It is not always like this, by any means. As the term progresses, and when spring comes, it will be different. But right now is the ‘exam hell’ season (for more on the unbelievable, slave-like conditions during this time, read my ‘Narcissus You Stink’ piece – I lack the energy to reiterate it all here), and the teachers, not having any days off for two months, or they won’t have by the time the exams are finished anyway, are understandably not exactly feeling communicative. They have to get through it. And I understand that. But it doesn’t make the daily fact of being trapped in such an environment any easier.
The classroom is an entirely different proposition altogether. There, it is my world and theirs; fantastically upbeat – this year – and positive, funny, intelligent students who I love teaching, where I can ‘perform’, if you like (and teaching is definitely a performance: every day I wake up thinking nooo like an actor before a nightly play, yet once I get going I am in my element, usually, though it always takes time for me to gradually get my spirit tamed enough to actually give a shit about what I am doing, and I am still very much in that defiant, hate this, can’t be arsed stage at present, recalcitrant, unwilling, and unable. At some point something clicks and the other more conservative and ‘proper’ side of myself kicks in and I start to get into it but oh! the lazy Sagittarian just doesn’t want to be there at all at the moment (and this piece might have to be a limited edition, come to think of it – I don’t want anyone there reading it: good jobs are much harder to find these days in Japan, especially in a place so bloody ageist (and sexist, and racist, but don’t get me started; wow, this really is a Japan-basher this one isn’t it)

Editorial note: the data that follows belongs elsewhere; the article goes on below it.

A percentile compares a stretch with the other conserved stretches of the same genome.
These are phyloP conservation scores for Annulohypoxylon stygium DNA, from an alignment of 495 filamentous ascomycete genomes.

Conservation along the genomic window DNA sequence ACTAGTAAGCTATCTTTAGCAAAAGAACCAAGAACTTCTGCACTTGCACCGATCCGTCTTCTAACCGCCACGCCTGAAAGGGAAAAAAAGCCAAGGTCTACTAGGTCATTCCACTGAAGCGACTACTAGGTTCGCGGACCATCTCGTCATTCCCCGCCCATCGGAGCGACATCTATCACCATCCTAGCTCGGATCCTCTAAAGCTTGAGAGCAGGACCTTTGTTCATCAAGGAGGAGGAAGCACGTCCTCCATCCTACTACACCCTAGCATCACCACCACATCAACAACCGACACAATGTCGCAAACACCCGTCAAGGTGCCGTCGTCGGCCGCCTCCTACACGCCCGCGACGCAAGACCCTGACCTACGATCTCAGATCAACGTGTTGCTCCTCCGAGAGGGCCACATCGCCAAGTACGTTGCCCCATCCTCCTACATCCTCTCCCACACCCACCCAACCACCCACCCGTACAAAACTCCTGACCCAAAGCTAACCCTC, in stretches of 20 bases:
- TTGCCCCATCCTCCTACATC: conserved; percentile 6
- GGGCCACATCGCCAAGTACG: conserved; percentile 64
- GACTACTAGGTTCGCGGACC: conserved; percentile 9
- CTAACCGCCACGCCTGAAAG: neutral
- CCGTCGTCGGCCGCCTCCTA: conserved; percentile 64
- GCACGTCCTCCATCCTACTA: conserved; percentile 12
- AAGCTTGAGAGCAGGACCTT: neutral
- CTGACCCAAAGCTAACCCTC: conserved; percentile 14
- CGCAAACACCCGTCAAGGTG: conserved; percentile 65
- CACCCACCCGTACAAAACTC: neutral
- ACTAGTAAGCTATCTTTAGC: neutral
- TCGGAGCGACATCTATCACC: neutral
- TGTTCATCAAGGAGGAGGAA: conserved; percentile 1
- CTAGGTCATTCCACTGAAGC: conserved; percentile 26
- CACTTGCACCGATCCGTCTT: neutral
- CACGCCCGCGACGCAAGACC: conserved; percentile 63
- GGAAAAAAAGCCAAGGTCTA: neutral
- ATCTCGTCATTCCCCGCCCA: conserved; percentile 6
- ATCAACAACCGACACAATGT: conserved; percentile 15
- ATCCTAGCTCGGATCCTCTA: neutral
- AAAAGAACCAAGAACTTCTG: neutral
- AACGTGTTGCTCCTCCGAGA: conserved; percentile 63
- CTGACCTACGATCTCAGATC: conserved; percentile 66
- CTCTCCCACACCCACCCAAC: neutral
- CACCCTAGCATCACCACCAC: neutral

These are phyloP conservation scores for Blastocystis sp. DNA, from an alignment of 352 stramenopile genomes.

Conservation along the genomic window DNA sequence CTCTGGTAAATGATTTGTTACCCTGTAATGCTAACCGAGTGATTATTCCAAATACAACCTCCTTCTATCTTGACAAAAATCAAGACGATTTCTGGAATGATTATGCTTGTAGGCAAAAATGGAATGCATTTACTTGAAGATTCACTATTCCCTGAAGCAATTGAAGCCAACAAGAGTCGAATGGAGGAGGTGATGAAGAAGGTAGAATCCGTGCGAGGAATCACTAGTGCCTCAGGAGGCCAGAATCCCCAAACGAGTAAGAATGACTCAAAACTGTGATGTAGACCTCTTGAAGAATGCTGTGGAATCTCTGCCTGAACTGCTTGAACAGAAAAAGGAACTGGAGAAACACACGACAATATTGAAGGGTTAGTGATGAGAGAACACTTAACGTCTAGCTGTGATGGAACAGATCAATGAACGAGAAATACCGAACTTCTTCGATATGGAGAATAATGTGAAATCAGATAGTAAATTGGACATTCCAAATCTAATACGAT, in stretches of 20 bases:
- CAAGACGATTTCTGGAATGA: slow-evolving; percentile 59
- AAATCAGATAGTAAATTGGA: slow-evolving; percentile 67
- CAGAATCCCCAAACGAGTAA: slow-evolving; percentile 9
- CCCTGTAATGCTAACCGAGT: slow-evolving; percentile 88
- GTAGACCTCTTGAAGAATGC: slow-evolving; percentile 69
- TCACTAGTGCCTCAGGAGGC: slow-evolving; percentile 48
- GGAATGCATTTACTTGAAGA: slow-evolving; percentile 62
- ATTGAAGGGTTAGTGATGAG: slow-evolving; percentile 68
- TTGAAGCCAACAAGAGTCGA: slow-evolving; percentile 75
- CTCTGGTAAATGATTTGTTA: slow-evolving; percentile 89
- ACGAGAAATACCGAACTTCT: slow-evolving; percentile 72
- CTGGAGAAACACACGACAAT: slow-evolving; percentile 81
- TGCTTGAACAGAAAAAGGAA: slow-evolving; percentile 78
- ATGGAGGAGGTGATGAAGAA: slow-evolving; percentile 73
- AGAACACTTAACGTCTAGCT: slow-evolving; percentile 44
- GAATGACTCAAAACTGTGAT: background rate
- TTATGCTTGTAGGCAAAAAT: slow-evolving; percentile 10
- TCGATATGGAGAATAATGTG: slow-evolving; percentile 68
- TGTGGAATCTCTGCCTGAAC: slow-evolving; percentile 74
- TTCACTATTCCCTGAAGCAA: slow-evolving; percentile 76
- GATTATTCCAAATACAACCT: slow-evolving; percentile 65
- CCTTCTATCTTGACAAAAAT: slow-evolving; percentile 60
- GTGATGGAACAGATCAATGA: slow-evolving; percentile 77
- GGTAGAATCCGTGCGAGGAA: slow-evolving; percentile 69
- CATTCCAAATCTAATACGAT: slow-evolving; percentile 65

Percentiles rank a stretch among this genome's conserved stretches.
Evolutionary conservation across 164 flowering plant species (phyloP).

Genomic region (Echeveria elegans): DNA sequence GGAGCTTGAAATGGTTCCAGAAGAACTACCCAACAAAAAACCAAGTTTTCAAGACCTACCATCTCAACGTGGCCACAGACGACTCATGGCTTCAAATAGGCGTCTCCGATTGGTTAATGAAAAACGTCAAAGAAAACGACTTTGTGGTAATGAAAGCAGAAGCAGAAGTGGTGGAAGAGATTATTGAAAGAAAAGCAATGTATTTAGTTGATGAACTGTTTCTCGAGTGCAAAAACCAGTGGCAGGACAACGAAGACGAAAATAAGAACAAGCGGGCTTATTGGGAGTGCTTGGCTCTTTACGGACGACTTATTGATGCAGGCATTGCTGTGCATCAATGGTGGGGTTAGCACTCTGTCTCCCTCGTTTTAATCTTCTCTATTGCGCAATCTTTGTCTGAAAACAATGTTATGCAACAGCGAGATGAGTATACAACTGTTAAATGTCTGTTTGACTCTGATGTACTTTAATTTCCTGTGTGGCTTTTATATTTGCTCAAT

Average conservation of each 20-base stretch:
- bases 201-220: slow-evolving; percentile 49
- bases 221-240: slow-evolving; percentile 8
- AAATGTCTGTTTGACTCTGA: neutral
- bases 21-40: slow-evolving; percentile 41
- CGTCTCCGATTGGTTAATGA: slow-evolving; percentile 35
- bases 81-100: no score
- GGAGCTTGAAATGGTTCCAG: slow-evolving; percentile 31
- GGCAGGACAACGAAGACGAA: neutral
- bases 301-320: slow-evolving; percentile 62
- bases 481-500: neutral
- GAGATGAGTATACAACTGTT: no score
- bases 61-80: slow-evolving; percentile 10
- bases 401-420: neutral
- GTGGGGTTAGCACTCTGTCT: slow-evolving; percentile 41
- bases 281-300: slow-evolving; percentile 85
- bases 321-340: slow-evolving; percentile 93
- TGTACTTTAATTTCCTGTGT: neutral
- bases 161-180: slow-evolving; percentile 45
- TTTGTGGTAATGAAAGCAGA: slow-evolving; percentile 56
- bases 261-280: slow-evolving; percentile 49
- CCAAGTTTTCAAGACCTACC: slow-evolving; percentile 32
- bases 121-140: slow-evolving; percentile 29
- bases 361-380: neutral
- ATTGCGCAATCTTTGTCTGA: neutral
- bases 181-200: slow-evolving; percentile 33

This world I am working in is so colourless, so odourless; (so colorless, so odorless). The greys and beiges of the halls and the classroom, plastic walls. The ban on perfume. The drab, black, fraying suits. The surgical masks that most of the students wear to protect themselves from colds (now they really are not odourless but don’t let me go there). It all brings a chill to my soul. The pointlessness of it all. The arbitrariness of any given culture, and how the people mindlessly stick to it.